“I used to wait tables at this place called Winstead’s, a 1950s burger joint in Kansas City. The place was huge, and serving sections were massive, and since it was the only cheap eats option for shoppers, it got really busy really fast. Customers paid the server at the table, and of course, people took advantage of the whole ‘pay at the end of your meal’ thing.
One day, after my shift had just started, three teenage girls sat in my section at a table close to the front door. I guess I felt a little suspicious at first, seeing teenagers sitting close to an easy exit, but they seemed well-mannered and polite, and they were my only table. After they had finished eating, I asked them if they wanted any dessert.
At first, they shook their heads, but then one of the girls perked up and said, ‘I’ll take a piece of cheesecake.’
I looked at the other two girls and asked them again just in case they might have changed their mind, and they both ordered milkshakes. I walked over to the computer, and as I put the order in, I heard the front door open. I turned around and saw them running out to a car pulled up out front. They sped off before I could catch them, and I was livid. For some reason, when someone runs out on their check, I am more upset if they were nice to me throughout the meal. It makes it seem more malicious. Anyway, when I came back inside, I noticed my coworker standing in front of their table holding one of the girl’s cell phones in the air.
At this point, all the other tables were aware of the commotion, so I announced, ‘They left their phone,’ and I’m pretty sure a few people clapped.
I imagine there was a fist bump. Feeling excited and vindicated, I quickly realized that I should take full advantage of the situation.
First thing was first. I checked to see if there was a lock on the screen. There was, but a guy I worked with had once shown me how he could figure out the swipe pattern on my phone by looking at fingerprint smudges. I thought it was worth a try, so I took it to him. As I walked into the kitchen, the phone rang.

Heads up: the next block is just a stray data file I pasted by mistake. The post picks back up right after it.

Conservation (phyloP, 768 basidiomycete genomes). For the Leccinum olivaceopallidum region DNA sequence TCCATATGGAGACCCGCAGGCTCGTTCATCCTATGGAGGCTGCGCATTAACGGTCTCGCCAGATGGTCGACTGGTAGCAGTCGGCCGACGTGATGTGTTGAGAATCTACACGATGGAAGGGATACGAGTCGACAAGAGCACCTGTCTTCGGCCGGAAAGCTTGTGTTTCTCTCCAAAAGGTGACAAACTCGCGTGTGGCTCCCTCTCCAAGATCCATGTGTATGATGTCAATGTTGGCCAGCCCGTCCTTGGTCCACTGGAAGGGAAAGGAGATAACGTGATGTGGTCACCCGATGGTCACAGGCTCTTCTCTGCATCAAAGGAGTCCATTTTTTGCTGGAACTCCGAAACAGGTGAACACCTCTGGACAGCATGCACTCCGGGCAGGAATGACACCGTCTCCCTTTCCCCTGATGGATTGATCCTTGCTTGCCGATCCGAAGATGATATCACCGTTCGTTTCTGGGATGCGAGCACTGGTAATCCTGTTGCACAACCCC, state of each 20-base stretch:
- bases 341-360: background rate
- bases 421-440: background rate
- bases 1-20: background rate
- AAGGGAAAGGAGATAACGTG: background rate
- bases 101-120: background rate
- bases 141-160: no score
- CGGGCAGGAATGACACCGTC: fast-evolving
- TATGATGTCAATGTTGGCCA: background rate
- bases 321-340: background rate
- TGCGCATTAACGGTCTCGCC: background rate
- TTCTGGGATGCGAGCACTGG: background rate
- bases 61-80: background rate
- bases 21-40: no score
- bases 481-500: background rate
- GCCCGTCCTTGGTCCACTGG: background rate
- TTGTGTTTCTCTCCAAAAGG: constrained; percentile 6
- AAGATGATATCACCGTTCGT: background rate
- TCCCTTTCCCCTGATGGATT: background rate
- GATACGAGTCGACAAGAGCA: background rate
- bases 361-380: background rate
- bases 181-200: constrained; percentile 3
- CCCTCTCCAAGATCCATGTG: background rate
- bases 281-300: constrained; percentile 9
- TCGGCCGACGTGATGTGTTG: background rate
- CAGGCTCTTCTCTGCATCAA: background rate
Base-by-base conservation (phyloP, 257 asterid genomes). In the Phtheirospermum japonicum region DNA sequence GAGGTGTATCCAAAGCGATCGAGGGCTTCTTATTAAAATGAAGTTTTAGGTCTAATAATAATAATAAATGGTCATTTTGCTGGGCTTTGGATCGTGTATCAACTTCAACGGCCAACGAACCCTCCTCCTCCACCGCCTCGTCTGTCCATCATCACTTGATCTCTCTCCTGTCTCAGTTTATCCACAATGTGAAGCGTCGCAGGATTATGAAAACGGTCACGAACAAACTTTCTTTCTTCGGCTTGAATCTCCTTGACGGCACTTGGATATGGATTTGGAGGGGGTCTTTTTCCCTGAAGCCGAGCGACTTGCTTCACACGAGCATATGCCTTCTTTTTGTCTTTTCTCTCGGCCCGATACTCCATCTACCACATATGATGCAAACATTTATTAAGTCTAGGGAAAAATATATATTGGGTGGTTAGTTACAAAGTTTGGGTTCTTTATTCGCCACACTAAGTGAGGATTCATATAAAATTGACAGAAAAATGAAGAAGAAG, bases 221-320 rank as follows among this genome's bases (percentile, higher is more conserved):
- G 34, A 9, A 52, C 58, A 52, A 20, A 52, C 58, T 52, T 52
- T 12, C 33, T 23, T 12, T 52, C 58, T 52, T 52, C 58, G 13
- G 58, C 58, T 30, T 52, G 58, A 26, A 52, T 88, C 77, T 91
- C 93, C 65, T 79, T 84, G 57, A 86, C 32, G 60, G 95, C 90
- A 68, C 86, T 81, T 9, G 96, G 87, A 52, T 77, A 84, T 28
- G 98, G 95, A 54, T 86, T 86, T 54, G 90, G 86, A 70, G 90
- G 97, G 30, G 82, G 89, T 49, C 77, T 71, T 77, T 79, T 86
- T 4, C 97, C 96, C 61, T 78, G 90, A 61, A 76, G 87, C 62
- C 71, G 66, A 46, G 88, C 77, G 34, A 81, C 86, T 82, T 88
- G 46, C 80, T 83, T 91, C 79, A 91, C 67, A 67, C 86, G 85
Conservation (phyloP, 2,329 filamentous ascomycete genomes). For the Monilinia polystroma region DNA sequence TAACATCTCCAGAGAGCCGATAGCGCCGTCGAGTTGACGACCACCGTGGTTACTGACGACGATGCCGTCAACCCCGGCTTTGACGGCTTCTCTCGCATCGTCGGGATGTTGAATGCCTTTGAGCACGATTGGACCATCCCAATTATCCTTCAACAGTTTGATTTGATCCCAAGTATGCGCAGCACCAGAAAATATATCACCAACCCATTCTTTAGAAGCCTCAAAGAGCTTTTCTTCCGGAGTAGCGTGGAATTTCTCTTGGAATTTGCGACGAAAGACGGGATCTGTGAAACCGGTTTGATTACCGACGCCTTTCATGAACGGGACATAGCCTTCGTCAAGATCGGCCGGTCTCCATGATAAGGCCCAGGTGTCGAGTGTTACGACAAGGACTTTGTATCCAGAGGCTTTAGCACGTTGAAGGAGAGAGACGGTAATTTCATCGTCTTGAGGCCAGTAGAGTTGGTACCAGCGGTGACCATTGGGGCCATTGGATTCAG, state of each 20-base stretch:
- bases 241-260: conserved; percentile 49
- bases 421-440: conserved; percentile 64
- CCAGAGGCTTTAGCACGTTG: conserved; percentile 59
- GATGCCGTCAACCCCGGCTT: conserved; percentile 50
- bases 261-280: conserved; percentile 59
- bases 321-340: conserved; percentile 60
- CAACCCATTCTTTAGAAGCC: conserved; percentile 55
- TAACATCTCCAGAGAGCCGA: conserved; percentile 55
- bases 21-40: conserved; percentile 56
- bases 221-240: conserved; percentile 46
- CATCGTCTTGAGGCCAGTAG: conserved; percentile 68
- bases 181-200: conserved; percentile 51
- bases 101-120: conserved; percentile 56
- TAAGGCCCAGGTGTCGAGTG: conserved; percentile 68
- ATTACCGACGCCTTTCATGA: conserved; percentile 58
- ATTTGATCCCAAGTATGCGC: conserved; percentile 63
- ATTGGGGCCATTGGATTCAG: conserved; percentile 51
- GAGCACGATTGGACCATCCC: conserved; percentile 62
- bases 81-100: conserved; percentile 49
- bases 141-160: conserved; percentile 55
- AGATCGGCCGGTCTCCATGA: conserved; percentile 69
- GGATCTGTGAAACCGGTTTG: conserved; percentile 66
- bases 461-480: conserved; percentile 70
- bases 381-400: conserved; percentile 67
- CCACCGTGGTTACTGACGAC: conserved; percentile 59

Man’s (or teenage boy’s) voice: ‘That’s my sister’s phone.’
Me: ‘Yeah, well your sister ran out on her bill, and the only way I’m giving the phone back is if she pays me.’
I hear her protesting in the background.
Me: ‘Let me talk to her.’
Me: ‘It really sucks that you ran out. I was super nice to you and your friends, and that’s a really terrible thing to do.’ She hung up.
So I took the phone into the back, and the guy figured out the password. I proceeded to call her mother (telling her about the incident and informing her of the inappropriate pics she’d been texting people) and sent messages to her friends: ‘I ran out on a check and left my phone on the table,’ or to various boys she was flirting with: ‘I think I luv u. Will u b my boyfriend?’ I’m sure the next day school was very confusing for her.
Then, a guy came in asking for the phone. I told him I wanted her to come to get it. He said she wouldn’t come in. I told him if she didn’t come in, then I would sell her phone to make back the money for her unpaid bill (we had to pay out of our own pocket for this. Stupid, I know).
She texted me from another number that night, calling me names, trying to convince me to give it back to her, but she still would not agree to pay the check. She just kept avoiding the question.
The next day, I sold her phone for the price of the bill, plus a sizable tip. Revenge combined with the piece of cheesecake she abandoned was sweet.”